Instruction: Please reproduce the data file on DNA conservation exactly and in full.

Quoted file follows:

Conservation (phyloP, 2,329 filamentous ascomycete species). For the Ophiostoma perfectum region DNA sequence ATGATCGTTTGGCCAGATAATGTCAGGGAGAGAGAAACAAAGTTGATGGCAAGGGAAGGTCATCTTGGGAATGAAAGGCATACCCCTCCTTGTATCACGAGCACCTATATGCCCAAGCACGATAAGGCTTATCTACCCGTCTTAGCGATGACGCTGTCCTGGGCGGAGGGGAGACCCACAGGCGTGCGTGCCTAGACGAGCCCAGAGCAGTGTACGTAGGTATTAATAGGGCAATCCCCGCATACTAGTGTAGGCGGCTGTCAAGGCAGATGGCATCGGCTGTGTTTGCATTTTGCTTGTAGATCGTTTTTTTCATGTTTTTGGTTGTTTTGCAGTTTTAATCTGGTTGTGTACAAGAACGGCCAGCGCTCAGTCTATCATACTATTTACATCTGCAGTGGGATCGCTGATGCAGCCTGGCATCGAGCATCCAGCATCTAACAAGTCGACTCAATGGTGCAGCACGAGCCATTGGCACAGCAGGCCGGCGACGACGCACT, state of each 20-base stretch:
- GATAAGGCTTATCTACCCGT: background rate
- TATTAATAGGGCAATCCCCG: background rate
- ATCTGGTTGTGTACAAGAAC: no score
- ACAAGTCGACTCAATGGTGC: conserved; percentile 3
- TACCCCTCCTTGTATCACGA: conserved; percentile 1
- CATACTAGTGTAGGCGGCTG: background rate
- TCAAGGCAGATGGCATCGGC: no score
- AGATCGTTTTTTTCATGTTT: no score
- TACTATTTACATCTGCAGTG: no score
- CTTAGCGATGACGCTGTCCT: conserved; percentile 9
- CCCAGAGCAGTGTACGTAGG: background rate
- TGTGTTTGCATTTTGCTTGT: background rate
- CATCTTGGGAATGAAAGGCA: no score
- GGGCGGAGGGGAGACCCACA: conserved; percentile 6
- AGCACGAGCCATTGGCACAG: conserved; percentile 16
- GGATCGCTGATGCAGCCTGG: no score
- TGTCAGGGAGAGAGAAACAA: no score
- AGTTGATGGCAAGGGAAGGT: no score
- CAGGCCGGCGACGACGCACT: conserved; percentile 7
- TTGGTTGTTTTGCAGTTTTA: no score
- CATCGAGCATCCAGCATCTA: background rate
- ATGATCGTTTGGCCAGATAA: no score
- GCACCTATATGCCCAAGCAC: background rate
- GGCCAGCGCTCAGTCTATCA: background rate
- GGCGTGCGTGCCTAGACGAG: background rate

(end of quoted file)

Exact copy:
Conservation (phyloP, 2,329 filamentous ascomycete species). For the Ophiostoma perfectum region DNA sequence ATGATCGTTTGGCCAGATAATGTCAGGGAGAGAGAAACAAAGTTGATGGCAAGGGAAGGTCATCTTGGGAATGAAAGGCATACCCCTCCTTGTATCACGAGCACCTATATGCCCAAGCACGATAAGGCTTATCTACCCGTCTTAGCGATGACGCTGTCCTGGGCGGAGGGGAGACCCACAGGCGTGCGTGCCTAGACGAGCCCAGAGCAGTGTACGTAGGTATTAATAGGGCAATCCCCGCATACTAGTGTAGGCGGCTGTCAAGGCAGATGGCATCGGCTGTGTTTGCATTTTGCTTGTAGATCGTTTTTTTCATGTTTTTGGTTGTTTTGCAGTTTTAATCTGGTTGTGTACAAGAACGGCCAGCGCTCAGTCTATCATACTATTTACATCTGCAGTGGGATCGCTGATGCAGCCTGGCATCGAGCATCCAGCATCTAACAAGTCGACTCAATGGTGCAGCACGAGCCATTGGCACAGCAGGCCGGCGACGACGCACT, state of each 20-base stretch:
- GATAAGGCTTATCTACCCGT: background rate
- TATTAATAGGGCAATCCCCG: background rate
- ATCTGGTTGTGTACAAGAAC: no score
- ACAAGTCGACTCAATGGTGC: conserved; percentile 3
- TACCCCTCCTTGTATCACGA: conserved; percentile 1
- CATACTAGTGTAGGCGGCTG: background rate
- TCAAGGCAGATGGCATCGGC: no score
- AGATCGTTTTTTTCATGTTT: no score
- TACTATTTACATCTGCAGTG: no score
- CTTAGCGATGACGCTGTCCT: conserved; percentile 9
- CCCAGAGCAGTGTACGTAGG: background rate
- TGTGTTTGCATTTTGCTTGT: background rate
- CATCTTGGGAATGAAAGGCA: no score
- GGGCGGAGGGGAGACCCACA: conserved; percentile 6
- AGCACGAGCCATTGGCACAG: conserved; percentile 16
- GGATCGCTGATGCAGCCTGG: no score
- TGTCAGGGAGAGAGAAACAA: no score
- AGTTGATGGCAAGGGAAGGT: no score
- CAGGCCGGCGACGACGCACT: conserved; percentile 7
- TTGGTTGTTTTGCAGTTTTA: no score
- CATCGAGCATCCAGCATCTA: background rate
- ATGATCGTTTGGCCAGATAA: no score
- GCACCTATATGCCCAAGCAC: background rate
- GGCCAGCGCTCAGTCTATCA: background rate
- GGCGTGCGTGCCTAGACGAG: background rate